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pfSense not getting DHCP Ack

I’ve been playing around with 3rd Gen Intel platforms for a little while now and trying to get a WAN address on my pfSense but I cannot seem to manage to get any sort of response from my ISP when the modem/router combo is set to bridge mode.

I can get an IP no issue on the WAN when I connect an end-user device, and have been able to get pfSense working with the SAME NIC on my Ryzen PC (Virtualized even with PCIe Passthrough) but for some reason, the 3rd gen Intel machines I have just…aren’t supporting it?

The MAC address shouldn’t be the issue because of course, this is the same PCIe NIC used in all the configurations I’ve tried (Xeon processor even).

Basically, pfSense comes up, when it attempts to configure the WAN, the NIC will flap off then on once, and then just get NOTHING from the ISP.

Any suggestions?

Is the machine uefi trying to pxeboot from a WAN port by any chance?

The initial/accidental pxe DHCP request might be confusing whatever is supposed to hand out the IP to pfsense once it gets to the os.

Other than that, you could grab a pair of USB Ethernet adapters, bridge them and mitm the DHCP requests from your working device vs pfsense. And store them in a file, then open in Wireshark and compare what you see.

No PXEBoot from what I’ve observed.

And for capturing the DHCP requests, pfSense has its own packet capture tool and what I see from the capture is that there’s just literally no ACK returned.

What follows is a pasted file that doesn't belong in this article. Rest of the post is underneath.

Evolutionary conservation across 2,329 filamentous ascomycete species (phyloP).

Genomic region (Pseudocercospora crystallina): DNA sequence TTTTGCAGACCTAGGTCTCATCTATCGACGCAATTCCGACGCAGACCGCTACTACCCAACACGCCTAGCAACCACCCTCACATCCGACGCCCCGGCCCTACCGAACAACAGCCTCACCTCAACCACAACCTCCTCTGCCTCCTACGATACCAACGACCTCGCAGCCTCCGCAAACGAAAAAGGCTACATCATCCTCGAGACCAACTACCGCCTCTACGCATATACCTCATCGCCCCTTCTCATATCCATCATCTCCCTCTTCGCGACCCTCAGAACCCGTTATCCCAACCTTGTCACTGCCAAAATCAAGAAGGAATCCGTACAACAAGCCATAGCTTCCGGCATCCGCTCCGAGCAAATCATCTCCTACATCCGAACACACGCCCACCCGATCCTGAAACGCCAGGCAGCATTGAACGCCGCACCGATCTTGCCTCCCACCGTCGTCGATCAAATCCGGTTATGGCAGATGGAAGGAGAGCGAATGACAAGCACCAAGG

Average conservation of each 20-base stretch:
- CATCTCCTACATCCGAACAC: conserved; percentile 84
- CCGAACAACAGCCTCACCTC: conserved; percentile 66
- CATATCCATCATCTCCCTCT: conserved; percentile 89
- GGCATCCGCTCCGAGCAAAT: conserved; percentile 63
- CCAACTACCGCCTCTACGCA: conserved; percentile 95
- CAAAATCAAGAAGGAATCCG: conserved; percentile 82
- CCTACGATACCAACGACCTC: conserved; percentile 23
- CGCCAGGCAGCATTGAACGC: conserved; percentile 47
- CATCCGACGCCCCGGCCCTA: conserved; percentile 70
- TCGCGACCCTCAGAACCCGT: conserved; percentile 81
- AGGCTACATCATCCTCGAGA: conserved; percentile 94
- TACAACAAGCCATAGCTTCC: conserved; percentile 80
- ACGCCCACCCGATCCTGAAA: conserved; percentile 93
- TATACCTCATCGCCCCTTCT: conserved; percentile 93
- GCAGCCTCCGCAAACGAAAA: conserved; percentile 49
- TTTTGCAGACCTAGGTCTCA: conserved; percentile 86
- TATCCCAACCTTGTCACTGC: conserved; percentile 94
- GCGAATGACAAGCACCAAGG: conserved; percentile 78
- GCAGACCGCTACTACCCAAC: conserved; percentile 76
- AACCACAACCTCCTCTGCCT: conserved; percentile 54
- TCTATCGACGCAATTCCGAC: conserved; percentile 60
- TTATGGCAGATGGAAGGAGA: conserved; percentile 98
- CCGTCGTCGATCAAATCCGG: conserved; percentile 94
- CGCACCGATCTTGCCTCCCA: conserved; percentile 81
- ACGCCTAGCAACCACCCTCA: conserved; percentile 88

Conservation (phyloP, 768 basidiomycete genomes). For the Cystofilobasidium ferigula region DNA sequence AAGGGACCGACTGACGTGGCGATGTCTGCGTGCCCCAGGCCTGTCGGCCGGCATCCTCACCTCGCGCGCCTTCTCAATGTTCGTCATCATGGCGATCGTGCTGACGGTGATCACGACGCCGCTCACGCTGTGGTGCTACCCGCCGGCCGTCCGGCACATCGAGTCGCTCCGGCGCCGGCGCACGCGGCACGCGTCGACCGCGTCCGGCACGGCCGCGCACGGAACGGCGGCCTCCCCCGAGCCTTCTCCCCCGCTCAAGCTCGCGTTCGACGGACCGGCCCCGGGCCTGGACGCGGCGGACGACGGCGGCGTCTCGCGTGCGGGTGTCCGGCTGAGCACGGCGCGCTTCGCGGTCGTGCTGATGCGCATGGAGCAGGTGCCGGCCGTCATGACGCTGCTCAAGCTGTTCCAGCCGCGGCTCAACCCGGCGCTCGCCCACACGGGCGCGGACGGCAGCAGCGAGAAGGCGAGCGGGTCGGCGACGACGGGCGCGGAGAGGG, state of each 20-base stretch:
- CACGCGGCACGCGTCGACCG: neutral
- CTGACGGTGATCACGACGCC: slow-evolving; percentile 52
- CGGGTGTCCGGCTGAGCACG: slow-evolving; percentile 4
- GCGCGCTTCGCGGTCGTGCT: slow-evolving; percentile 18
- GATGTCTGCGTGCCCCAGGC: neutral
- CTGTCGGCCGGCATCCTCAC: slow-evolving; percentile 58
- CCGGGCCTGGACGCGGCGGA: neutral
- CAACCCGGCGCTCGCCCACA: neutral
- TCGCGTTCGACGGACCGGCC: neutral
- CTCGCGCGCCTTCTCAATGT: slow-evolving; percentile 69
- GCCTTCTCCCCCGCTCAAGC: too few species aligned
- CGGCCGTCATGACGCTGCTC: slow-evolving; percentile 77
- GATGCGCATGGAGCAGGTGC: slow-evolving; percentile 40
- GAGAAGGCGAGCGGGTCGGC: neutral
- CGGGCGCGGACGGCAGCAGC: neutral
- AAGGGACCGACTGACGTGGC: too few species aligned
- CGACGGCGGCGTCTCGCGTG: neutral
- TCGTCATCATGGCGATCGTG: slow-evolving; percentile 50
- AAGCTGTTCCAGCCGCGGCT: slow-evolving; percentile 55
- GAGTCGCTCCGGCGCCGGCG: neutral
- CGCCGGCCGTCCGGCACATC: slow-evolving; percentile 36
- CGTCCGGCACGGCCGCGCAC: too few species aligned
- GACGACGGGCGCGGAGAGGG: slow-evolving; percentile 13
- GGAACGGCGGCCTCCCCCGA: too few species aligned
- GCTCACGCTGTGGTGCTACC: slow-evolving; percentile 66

I see tons of DHCPDISCOVER but never receive a DHCPACK in return on the WAN interface.

What params are different between the two?

From what I can tell, the difference is literally just the UEFI version. I can get the same NIC working fine on the modem using a newer Ryzen-based motherboard, using a laptop with a USB NIC gets a WAN address too but with the NIC connected to an older motherboard, no go.

Though I’ve noticed a common behaviour across 3rd gen intel whether it’s a Xeon or a Core i5/i7. Every time, the NIC will turn off and then back on when it’s time to get an address, but only once. It’s as if it’s putting the NIC into some specific mode when performing negotiation?

Not sure what I would be looking for in that situation.

I mean, between the two UDP packets?

You should be able to load both pcap files into Wireshark (working and non working) and compare

Hmm, that could be interesting to inspect. I suspect that the packets themselves have different flags activated, but won’t know without an actual wireshark capture rather than relying on pfSense’s packet capture tool I think.

I’ll have to get back to you on that

IIRC OTOH, pfSense should come with tcpdump, if you ssh in, you should be able to call it with ... -w filename ... to save a pcap file